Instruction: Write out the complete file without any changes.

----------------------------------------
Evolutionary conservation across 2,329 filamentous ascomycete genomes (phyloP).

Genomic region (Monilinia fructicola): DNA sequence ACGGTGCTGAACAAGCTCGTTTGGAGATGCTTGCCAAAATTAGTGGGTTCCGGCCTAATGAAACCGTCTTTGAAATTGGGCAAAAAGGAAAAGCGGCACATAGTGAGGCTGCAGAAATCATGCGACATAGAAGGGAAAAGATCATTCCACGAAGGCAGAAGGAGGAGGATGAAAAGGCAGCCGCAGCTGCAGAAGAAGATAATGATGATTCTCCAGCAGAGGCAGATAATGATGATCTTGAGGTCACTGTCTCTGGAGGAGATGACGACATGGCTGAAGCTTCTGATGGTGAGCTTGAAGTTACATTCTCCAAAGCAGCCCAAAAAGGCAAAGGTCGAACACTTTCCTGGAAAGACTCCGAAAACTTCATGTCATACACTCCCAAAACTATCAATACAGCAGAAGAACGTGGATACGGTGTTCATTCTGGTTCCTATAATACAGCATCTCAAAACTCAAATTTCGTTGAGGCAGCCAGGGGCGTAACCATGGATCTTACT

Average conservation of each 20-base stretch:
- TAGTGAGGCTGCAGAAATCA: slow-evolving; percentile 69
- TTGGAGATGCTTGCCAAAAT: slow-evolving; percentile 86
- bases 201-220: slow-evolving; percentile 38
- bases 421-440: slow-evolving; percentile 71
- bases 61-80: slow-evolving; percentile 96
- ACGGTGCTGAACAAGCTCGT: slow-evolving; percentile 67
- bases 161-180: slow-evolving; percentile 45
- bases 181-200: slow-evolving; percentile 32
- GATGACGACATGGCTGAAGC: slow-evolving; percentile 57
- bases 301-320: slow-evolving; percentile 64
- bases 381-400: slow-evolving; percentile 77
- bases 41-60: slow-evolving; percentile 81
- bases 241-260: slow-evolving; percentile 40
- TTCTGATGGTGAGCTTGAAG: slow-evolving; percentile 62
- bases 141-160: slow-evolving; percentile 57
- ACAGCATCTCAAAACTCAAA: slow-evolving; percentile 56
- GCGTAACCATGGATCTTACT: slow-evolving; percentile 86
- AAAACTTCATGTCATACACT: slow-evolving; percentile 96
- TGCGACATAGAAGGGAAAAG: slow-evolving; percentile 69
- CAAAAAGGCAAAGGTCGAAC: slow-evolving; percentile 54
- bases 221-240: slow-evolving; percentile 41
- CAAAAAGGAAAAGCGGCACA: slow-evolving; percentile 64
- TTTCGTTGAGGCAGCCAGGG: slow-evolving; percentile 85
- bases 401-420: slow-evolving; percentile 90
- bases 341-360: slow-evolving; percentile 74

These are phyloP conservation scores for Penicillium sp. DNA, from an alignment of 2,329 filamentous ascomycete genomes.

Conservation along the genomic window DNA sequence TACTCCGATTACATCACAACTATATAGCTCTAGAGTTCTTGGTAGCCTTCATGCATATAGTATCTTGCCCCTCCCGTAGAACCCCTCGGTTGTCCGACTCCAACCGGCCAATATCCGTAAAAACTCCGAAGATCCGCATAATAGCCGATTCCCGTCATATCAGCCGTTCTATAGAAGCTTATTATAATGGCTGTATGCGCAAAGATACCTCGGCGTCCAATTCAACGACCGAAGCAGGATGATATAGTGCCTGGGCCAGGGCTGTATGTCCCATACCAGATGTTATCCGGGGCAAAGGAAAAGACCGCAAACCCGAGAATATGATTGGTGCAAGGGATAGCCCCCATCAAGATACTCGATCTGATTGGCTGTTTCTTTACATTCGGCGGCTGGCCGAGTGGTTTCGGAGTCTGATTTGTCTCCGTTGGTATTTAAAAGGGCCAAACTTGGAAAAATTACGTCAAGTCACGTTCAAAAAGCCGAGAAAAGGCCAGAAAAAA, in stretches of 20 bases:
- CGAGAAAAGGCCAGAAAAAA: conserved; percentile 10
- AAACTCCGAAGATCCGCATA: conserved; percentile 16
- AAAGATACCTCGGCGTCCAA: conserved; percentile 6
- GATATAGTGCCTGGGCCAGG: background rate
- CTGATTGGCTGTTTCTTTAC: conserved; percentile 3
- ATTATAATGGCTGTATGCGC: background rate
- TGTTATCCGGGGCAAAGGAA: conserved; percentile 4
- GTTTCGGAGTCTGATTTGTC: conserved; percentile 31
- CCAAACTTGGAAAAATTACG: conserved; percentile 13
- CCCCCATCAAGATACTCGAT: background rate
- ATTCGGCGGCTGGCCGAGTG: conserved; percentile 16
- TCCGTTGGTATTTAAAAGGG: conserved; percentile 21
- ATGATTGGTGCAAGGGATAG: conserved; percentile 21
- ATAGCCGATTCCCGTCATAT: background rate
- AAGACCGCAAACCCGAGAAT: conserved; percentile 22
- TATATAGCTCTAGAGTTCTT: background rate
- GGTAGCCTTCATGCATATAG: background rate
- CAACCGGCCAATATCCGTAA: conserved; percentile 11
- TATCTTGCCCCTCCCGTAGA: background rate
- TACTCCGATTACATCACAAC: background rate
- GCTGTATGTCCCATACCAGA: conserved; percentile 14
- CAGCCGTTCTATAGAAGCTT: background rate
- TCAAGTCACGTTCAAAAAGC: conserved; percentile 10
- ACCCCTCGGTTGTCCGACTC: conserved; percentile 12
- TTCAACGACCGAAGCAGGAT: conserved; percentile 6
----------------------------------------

Evolutionary conservation across 2,329 filamentous ascomycete genomes (phyloP).

Genomic region (Monilinia fructicola): DNA sequence ACGGTGCTGAACAAGCTCGTTTGGAGATGCTTGCCAAAATTAGTGGGTTCCGGCCTAATGAAACCGTCTTTGAAATTGGGCAAAAAGGAAAAGCGGCACATAGTGAGGCTGCAGAAATCATGCGACATAGAAGGGAAAAGATCATTCCACGAAGGCAGAAGGAGGAGGATGAAAAGGCAGCCGCAGCTGCAGAAGAAGATAATGATGATTCTCCAGCAGAGGCAGATAATGATGATCTTGAGGTCACTGTCTCTGGAGGAGATGACGACATGGCTGAAGCTTCTGATGGTGAGCTTGAAGTTACATTCTCCAAAGCAGCCCAAAAAGGCAAAGGTCGAACACTTTCCTGGAAAGACTCCGAAAACTTCATGTCATACACTCCCAAAACTATCAATACAGCAGAAGAACGTGGATACGGTGTTCATTCTGGTTCCTATAATACAGCATCTCAAAACTCAAATTTCGTTGAGGCAGCCAGGGGCGTAACCATGGATCTTACT

Average conservation of each 20-base stretch:
- TAGTGAGGCTGCAGAAATCA: slow-evolving; percentile 69
- TTGGAGATGCTTGCCAAAAT: slow-evolving; percentile 86
- bases 201-220: slow-evolving; percentile 38
- bases 421-440: slow-evolving; percentile 71
- bases 61-80: slow-evolving; percentile 96
- ACGGTGCTGAACAAGCTCGT: slow-evolving; percentile 67
- bases 161-180: slow-evolving; percentile 45
- bases 181-200: slow-evolving; percentile 32
- GATGACGACATGGCTGAAGC: slow-evolving; percentile 57
- bases 301-320: slow-evolving; percentile 64
- bases 381-400: slow-evolving; percentile 77
- bases 41-60: slow-evolving; percentile 81
- bases 241-260: slow-evolving; percentile 40
- TTCTGATGGTGAGCTTGAAG: slow-evolving; percentile 62
- bases 141-160: slow-evolving; percentile 57
- ACAGCATCTCAAAACTCAAA: slow-evolving; percentile 56
- GCGTAACCATGGATCTTACT: slow-evolving; percentile 86
- AAAACTTCATGTCATACACT: slow-evolving; percentile 96
- TGCGACATAGAAGGGAAAAG: slow-evolving; percentile 69
- CAAAAAGGCAAAGGTCGAAC: slow-evolving; percentile 54
- bases 221-240: slow-evolving; percentile 41
- CAAAAAGGAAAAGCGGCACA: slow-evolving; percentile 64
- TTTCGTTGAGGCAGCCAGGG: slow-evolving; percentile 85
- bases 401-420: slow-evolving; percentile 90
- bases 341-360: slow-evolving; percentile 74

These are phyloP conservation scores for Penicillium sp. DNA, from an alignment of 2,329 filamentous ascomycete genomes.

Conservation along the genomic window DNA sequence TACTCCGATTACATCACAACTATATAGCTCTAGAGTTCTTGGTAGCCTTCATGCATATAGTATCTTGCCCCTCCCGTAGAACCCCTCGGTTGTCCGACTCCAACCGGCCAATATCCGTAAAAACTCCGAAGATCCGCATAATAGCCGATTCCCGTCATATCAGCCGTTCTATAGAAGCTTATTATAATGGCTGTATGCGCAAAGATACCTCGGCGTCCAATTCAACGACCGAAGCAGGATGATATAGTGCCTGGGCCAGGGCTGTATGTCCCATACCAGATGTTATCCGGGGCAAAGGAAAAGACCGCAAACCCGAGAATATGATTGGTGCAAGGGATAGCCCCCATCAAGATACTCGATCTGATTGGCTGTTTCTTTACATTCGGCGGCTGGCCGAGTGGTTTCGGAGTCTGATTTGTCTCCGTTGGTATTTAAAAGGGCCAAACTTGGAAAAATTACGTCAAGTCACGTTCAAAAAGCCGAGAAAAGGCCAGAAAAAA, in stretches of 20 bases:
- CGAGAAAAGGCCAGAAAAAA: conserved; percentile 10
- AAACTCCGAAGATCCGCATA: conserved; percentile 16
- AAAGATACCTCGGCGTCCAA: conserved; percentile 6
- GATATAGTGCCTGGGCCAGG: background rate
- CTGATTGGCTGTTTCTTTAC: conserved; percentile 3
- ATTATAATGGCTGTATGCGC: background rate
- TGTTATCCGGGGCAAAGGAA: conserved; percentile 4
- GTTTCGGAGTCTGATTTGTC: conserved; percentile 31
- CCAAACTTGGAAAAATTACG: conserved; percentile 13
- CCCCCATCAAGATACTCGAT: background rate
- ATTCGGCGGCTGGCCGAGTG: conserved; percentile 16
- TCCGTTGGTATTTAAAAGGG: conserved; percentile 21
- ATGATTGGTGCAAGGGATAG: conserved; percentile 21
- ATAGCCGATTCCCGTCATAT: background rate
- AAGACCGCAAACCCGAGAAT: conserved; percentile 22
- TATATAGCTCTAGAGTTCTT: background rate
- GGTAGCCTTCATGCATATAG: background rate
- CAACCGGCCAATATCCGTAA: conserved; percentile 11
- TATCTTGCCCCTCCCGTAGA: background rate
- TACTCCGATTACATCACAAC: background rate
- GCTGTATGTCCCATACCAGA: conserved; percentile 14
- CAGCCGTTCTATAGAAGCTT: background rate
- TCAAGTCACGTTCAAAAAGC: conserved; percentile 10
- ACCCCTCGGTTGTCCGACTC: conserved; percentile 12
- TTCAACGACCGAAGCAGGAT: conserved; percentile 6